With the adoption of 2030 Agenda, on September 25th 2015 by the heads of states of 193 countries under the aegis of United Nation’s General Assembly (UNGA), attention turned to the national level, where our governments at federal and provincial levels, working with a range of stakeholders, and struggling to establish a framework for implementation that identifies a realistic set of locally appropriate targets and indicators. In this context, it is much appreciative that government has already commenced the process of implementation of SDGs by approving National Framework for SDGs targets and indicators, notifying Parliamentary Task Forces on SDGs to oversight the implementation of national priority framework, establishing SDGs Units at Planning Commission of Pakistan and at P & D Departments at Provincial headquarters. However, most of the civil society, academics, private sector, local governments and other related stakeholders were unaware of these efforts. AwazCDS/Pakistan Development Alliance has carried out a quick mapping/ assessment on the current status of SDGs implementation at national and provincial level that identifies the accomplishments, opportunities, challenges and gaps to date. In order to highlight and share the key findings of the assessment, a series of policy to action forums were organized at national and provincial levels.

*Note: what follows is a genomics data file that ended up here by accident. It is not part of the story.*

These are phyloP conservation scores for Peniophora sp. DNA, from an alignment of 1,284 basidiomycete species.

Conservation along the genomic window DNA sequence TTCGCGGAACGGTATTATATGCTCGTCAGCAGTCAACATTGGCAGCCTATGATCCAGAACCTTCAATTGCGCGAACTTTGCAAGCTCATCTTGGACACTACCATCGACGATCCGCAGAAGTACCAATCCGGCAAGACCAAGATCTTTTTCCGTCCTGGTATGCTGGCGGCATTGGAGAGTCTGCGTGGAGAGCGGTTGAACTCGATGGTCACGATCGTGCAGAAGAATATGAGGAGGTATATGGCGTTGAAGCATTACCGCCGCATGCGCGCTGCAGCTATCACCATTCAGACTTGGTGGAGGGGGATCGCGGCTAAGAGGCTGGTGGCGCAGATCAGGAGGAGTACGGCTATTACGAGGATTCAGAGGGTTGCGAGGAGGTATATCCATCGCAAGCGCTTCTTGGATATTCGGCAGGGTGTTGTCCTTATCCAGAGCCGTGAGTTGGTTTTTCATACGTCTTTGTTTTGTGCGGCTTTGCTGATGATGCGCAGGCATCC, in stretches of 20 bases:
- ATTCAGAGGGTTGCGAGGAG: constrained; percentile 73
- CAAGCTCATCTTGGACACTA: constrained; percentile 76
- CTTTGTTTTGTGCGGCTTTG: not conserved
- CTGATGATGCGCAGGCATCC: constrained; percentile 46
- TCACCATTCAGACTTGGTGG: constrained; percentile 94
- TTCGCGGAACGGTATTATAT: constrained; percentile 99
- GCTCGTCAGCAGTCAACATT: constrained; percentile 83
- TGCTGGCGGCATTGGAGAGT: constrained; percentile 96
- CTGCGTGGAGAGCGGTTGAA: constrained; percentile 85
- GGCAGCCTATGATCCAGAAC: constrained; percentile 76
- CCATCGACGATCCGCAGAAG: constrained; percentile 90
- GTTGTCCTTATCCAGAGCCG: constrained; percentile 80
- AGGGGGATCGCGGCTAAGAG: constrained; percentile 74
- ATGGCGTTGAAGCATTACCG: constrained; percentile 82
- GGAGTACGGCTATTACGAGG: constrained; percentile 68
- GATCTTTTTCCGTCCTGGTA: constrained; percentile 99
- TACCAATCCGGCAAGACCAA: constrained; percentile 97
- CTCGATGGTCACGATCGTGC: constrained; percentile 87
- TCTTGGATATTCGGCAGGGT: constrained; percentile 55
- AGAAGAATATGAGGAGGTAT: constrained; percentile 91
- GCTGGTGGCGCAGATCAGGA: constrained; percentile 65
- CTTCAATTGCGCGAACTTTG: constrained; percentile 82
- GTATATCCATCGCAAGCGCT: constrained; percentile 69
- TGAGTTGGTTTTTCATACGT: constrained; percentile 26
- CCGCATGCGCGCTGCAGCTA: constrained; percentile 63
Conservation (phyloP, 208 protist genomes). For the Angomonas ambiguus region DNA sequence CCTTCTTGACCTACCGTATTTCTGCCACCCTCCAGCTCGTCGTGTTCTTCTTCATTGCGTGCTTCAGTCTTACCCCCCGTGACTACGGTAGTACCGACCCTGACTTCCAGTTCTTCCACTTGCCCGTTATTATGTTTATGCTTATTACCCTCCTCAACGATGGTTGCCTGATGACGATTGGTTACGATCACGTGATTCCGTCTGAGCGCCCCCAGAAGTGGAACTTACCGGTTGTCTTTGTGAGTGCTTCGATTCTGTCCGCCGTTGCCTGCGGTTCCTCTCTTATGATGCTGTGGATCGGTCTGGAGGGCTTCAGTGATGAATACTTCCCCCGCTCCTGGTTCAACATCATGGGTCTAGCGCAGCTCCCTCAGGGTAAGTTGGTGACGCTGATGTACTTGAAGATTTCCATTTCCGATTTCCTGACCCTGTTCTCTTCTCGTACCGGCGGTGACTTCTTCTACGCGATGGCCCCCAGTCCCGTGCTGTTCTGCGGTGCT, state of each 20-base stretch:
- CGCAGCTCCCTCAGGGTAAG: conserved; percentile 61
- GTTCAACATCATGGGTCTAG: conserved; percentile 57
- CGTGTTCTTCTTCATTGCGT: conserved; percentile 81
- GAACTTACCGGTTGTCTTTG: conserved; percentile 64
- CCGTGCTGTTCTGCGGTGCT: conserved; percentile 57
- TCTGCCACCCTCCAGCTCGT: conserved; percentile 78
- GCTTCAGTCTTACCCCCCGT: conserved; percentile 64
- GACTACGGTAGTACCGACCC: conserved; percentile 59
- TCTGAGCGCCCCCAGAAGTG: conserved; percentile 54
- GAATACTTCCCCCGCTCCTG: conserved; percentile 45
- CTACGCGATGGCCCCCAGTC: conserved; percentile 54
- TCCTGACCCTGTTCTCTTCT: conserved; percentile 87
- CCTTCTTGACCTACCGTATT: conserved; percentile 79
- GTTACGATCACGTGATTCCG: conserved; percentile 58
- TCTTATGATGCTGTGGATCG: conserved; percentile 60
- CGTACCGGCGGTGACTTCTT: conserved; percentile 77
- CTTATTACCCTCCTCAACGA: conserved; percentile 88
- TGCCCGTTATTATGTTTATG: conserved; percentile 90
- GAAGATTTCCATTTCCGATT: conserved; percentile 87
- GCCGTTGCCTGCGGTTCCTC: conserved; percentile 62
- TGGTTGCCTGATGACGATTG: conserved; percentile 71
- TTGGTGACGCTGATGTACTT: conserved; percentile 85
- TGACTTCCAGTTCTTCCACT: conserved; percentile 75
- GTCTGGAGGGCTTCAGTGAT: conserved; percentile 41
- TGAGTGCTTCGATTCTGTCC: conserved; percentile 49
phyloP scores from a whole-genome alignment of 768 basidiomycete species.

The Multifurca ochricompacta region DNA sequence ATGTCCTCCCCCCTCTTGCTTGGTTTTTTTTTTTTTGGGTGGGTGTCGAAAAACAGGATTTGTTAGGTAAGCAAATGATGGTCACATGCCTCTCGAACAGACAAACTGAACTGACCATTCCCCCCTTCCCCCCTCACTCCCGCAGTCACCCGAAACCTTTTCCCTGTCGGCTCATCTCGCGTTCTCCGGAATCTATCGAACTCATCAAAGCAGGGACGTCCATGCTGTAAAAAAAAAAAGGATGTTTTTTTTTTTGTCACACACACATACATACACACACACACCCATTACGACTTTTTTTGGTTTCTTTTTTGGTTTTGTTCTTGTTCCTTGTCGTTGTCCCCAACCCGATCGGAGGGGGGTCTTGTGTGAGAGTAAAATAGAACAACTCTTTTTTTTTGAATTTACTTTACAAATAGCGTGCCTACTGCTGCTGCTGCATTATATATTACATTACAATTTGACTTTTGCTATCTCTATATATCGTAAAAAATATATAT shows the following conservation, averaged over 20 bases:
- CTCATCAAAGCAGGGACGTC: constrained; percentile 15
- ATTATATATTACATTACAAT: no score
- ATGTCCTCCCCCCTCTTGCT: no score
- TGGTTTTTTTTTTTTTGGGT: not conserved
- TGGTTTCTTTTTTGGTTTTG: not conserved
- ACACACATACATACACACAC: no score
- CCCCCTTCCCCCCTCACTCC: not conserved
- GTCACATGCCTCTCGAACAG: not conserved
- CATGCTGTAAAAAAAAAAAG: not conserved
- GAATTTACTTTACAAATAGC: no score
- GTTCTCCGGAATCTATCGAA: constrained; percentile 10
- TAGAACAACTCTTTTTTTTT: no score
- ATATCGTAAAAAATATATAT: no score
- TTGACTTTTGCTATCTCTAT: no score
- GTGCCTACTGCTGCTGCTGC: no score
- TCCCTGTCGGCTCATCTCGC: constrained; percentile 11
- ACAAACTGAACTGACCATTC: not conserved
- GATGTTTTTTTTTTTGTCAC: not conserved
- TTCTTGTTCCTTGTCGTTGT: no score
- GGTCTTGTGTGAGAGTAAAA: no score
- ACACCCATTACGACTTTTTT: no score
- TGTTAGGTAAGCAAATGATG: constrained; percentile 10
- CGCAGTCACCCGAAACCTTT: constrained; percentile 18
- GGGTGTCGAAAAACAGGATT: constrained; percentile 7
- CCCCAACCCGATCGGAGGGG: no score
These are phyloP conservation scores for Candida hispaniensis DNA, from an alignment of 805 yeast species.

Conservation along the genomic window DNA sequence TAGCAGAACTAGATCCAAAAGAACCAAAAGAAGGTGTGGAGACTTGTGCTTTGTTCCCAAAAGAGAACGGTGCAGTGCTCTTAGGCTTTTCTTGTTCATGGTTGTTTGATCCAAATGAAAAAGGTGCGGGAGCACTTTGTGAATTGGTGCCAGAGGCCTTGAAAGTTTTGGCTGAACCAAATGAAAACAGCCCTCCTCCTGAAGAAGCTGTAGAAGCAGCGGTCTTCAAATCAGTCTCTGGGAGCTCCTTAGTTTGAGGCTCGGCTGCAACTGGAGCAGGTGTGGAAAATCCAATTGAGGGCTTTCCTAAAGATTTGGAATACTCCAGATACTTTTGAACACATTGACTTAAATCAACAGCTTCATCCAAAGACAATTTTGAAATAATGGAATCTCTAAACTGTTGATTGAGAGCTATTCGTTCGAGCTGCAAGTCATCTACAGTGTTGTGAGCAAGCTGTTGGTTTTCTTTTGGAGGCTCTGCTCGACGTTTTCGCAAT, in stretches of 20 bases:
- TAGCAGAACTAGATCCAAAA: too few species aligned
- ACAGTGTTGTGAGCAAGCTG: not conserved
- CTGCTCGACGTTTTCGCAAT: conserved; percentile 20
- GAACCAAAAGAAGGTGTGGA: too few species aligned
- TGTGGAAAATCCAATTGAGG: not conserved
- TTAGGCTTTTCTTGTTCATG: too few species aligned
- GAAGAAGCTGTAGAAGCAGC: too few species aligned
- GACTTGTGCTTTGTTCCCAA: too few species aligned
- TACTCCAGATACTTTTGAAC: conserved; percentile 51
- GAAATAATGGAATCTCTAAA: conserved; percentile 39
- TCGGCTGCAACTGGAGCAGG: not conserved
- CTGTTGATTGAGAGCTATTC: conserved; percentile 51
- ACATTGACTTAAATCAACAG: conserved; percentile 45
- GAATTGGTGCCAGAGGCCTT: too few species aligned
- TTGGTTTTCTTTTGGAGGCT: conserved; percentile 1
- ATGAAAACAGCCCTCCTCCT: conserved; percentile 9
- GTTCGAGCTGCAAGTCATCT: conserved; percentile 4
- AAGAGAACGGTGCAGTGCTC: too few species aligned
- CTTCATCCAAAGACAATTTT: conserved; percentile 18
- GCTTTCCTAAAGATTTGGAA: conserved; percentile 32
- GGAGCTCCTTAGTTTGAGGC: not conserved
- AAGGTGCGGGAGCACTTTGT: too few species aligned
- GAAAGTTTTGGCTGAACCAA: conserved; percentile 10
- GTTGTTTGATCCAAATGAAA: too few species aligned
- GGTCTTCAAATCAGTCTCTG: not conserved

The report shares the diverse opinion of people and related stakeholders regarding the implementation of SDGs. Some views are much critical that includes the lack of ownership by the governments, inefficiencies and the dominance of non-democratic forces over strategic level decisions making negatively affected the implementation of SDGs agenda. Furthermore, unreliable data used as baselines weakened the legitimacy of the proposed framework and SDGs implementation process.
The report also shares more philosophical nature of criticism of the people regarding the approach of the SDGs and termed them quite ambitious in nature. These critics argued that human development goals should have been determined in respect of basic inalienable human rights instead of current top-down development approach.